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Obama Girds for Global Test

Aides try to lower expectations ahead of U.S. president's debut on world political stage

by Mitch Potter

WASHINGTON - As a massive entourage assembles to escort U.S. President Barack Obama on his first overseas journey tomorrow, White House aides are moving to lower the bar of expectations for what is expected to be his first crucial test of global leadership.

President Barack Obama makes remarks about the American automotive industry, Monday, March 30, 2009, in the Grand Foyer of the White House in Washington. (AP Photo/Ron Edmonds) Upwards of 500 officials - from senior cabinet colleagues, aides and security details to teams of doctors and personal chefs - are involved in Obama's seven-day whirlwind, which includes summits of the G20, NATO and European Union, plus meetings with the leaders of Russia and China, and ends with two days in Turkey.

The White House mantra on the goals of the journey is "to listen and to lead by example" - a phrase intended to maximize Obama's bridge-building credentials in resetting the tone of American foreign relations.

But the prospects of him returning with much more than reciprocal goodwill are far from assured. Europe, for its part, remains bitterly divided on the merits of the Obama administration's formula of debt-expanding stimulus strategies for economic revival. And the political appetite for a serious expansion of the NATO-led effort in Afghanistan, as outlined by Obama last week, appears even smaller.

"I don't think he will come away with much. Yes, this is his moment of honeymoon, he should be able to do things - but getting more deeply mired in Afghanistan doesn't work for Europe," said Richard Ned Lebow, a foreign policy expert at New Hampshire's Dartmouth College.

"You can say that Obama inherited such an awful problem that he is damned if he does and damned if he doesn't. But the fact is, Obama has made Afghanistan his problem now - he owns it.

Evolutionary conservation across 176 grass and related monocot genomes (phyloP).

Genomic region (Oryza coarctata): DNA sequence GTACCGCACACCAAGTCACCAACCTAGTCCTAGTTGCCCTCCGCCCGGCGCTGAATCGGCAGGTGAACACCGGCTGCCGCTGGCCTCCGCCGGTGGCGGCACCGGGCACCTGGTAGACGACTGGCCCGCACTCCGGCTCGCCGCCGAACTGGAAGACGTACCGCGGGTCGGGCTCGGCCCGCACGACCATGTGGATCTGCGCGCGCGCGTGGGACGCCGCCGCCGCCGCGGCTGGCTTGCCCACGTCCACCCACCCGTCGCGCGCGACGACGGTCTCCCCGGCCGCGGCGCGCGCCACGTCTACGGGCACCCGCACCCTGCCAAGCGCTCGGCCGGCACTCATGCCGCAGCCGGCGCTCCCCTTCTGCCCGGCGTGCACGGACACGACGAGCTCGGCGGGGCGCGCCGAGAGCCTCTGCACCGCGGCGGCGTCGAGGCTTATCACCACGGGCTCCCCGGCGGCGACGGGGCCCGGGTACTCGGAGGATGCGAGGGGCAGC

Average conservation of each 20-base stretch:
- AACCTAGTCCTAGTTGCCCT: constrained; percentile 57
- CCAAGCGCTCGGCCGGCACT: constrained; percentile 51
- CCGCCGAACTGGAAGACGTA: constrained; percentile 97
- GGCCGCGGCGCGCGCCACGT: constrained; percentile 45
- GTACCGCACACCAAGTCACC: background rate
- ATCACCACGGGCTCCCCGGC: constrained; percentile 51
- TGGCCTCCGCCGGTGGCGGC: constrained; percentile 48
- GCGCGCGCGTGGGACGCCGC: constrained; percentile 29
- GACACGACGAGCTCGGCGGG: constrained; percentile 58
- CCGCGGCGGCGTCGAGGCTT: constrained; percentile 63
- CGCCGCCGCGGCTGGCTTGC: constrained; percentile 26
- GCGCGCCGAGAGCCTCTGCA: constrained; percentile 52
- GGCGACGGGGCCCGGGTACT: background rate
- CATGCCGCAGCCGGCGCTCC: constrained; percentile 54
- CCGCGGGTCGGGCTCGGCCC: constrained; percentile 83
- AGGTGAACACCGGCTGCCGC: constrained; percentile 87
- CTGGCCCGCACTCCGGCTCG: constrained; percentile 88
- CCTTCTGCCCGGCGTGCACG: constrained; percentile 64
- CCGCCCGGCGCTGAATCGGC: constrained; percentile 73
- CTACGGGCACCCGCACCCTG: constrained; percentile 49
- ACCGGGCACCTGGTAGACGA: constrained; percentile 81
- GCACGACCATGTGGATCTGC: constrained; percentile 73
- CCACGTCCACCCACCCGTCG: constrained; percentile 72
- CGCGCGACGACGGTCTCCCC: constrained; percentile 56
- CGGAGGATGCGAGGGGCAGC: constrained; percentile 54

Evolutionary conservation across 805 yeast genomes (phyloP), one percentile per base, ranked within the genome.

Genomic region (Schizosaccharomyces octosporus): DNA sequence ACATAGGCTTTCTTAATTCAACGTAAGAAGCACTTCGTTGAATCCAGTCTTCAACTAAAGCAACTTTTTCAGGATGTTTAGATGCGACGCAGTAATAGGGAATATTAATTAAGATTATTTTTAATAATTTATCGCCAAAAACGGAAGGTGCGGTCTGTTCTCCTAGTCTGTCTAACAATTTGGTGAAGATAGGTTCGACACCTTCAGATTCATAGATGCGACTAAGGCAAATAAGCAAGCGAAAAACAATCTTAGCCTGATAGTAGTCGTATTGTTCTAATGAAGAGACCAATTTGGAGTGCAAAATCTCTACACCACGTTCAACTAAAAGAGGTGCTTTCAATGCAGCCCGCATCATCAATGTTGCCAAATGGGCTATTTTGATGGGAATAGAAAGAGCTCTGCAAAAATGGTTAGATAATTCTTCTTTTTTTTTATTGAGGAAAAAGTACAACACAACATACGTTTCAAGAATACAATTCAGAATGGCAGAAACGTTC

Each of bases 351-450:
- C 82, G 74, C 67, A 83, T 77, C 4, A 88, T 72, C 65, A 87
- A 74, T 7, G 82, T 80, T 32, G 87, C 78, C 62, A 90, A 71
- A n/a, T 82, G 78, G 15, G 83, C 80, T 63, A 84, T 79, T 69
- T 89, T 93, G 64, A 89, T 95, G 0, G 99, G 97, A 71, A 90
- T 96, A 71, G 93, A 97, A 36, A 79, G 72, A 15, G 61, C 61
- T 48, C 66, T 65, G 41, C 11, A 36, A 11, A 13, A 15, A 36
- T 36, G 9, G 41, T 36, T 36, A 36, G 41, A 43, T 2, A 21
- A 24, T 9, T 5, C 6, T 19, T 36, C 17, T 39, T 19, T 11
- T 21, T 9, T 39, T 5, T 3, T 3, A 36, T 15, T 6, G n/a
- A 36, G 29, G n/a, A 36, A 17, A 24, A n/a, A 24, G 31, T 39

"And if he uses his leverage to twist arms and have states extend their commitments in Afghanistan, that means they will be less likely to be forthcoming on other issues."

White House press secretary Robert Gibbs jokingly referred to the trip as "our European vacation." But there will be barely a moment of leisure after Obama arrives in London tomorrow night.

On Wednesday, he is to meet with Russian President Dmitry Medvedev, Chinese President Hu Jintao, British Prime Minister Gordon Brown, British opposition leader David Cameron and the Queen.

Thursday, on the sidelines of the G20 summit, he is to meet with the leaders of India, Korea and Saudi Arabia.

Proceeding to the 60th anniversary NATO summit Friday and Saturday - co-hosted by border towns Strasbourg, France, and Kehl, Germany - Obama will have his first formal encounters since winning the presidency with French President Nicolas Sarkozy and German Chancellor Angela Merkel.

The U.S. delegation then proceeds to Prague on Sunday, where Obama will meet more European Union leaders to discuss energy and climate issues and deliver what White House offices say will be a "major address" on nuclear proliferation.

Obama moves to Turkey late Sunday for a visit to Ankara and Istanbul, where, in addition to meeting leaders, the president is expected to host an "online roundtable," reaching out to discuss American foreign policy with students in Asia and Europe.

In a briefing on the goals of the trip, White House aides urged reporters to see the next week not as a test of Obama's aptitude on the world stage but rather "as an opportunity to consolidate much of the work that we've done" during the first two months in power.

"The president recognizes that ... we don't get to choose when the test comes," said deputy national security adviser Denis McDonough.

"He's ready any day of the week - every day of the week - for just that."

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